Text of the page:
The MBI could have asked the three to voluntarily surrender, a common practice with nonviolent offenders. Or they could have arrested the three at their homes or at work. After all, the MBI knew where they lived and what they looked like.

“Why didn’t Bonnano right then and there walk up to him in his car when Whiting was getting into his car and say, ‘Hey, there’s a warrant for your arrest and I’m going to arrest you?'” Orlando Weekly attorney Steve Mason asked Riggi in his deposition.

“He was by himself and typically we don’t make arrests of that nature by ourselves,” Riggi responded

According to Riggi, the MBI didn’t know about the job fair until that day, even though it had been advertised in the paper for weeks. But Lutz, in his deposition, said that embarrassing the Weekly is exactly what he had in mind, though he claimed that tactic wasn’t retaliatory.

“This is what we do in every racketeering case where a business is doing something wrong, the public has a right to know,” he said. “And we bring the press there. And generally these problems go away when it gets into the mainstream media that a business was doing something wrong.”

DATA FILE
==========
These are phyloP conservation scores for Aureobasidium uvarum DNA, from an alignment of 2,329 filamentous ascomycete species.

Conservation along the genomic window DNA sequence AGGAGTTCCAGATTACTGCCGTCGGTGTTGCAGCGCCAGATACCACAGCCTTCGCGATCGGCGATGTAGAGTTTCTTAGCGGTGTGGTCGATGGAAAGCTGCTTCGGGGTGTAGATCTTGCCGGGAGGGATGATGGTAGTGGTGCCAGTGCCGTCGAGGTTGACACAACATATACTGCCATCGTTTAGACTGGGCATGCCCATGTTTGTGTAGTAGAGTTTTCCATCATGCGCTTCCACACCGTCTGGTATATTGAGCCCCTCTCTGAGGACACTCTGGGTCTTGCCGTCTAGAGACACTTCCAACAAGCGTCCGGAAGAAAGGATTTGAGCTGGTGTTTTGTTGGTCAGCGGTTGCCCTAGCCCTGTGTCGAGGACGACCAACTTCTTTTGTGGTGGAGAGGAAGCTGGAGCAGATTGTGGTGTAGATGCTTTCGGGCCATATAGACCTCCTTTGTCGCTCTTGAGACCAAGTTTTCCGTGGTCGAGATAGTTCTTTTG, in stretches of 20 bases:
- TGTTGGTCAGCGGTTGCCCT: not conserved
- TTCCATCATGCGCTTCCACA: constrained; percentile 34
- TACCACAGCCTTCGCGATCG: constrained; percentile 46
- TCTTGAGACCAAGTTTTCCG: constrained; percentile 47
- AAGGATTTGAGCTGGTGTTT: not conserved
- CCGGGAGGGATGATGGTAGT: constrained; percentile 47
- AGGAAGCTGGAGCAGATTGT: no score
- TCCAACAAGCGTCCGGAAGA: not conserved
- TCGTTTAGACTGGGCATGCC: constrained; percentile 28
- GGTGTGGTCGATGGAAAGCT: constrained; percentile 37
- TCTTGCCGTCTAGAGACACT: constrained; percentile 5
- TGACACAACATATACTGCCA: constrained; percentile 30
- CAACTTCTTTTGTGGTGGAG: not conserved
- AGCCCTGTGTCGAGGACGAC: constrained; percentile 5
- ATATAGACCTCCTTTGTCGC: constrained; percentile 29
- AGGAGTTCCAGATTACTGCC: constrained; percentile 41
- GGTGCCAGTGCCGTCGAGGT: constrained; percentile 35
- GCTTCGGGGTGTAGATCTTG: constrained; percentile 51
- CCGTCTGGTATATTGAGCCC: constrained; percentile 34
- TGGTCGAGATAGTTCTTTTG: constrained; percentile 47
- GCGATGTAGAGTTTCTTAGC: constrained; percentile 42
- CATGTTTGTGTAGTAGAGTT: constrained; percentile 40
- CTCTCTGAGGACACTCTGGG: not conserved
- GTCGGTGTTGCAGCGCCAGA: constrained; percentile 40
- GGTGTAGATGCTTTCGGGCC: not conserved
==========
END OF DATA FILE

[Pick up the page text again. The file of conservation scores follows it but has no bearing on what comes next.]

After the arrests, the three Weekly employees were taken in two police SUVs – Whiting and Martin in one, Miller in the other – to the Sheriff’s Office Sector 4 substation, where they met with Riggi and Edmunson in the parking lot. Once there, Riggi pressed them for information on their employer.

“I don’t think you’re rogue employees,” Riggi told Miller. He told Martin, “We’re not after you.” He told all three of them that this newspaper was going to at least fire them. The not-so-subtle implication was they were going down, and they might as well take the paper with them, says Martin.

“That’s exactly what they wanted,” he says.


The MBI claims that in the six years since Brian Martin was hired as the paper’s classified ad director, Orlando Weekly has made almost $2.4 million in illegal advertising. There’s a reason for making a show of the numbers: Under state racketeering laws, if the MBI won their case they could seize $2.4 million of the Weekly’s assets. Of that amount, they would be entitled to a 10 percent take.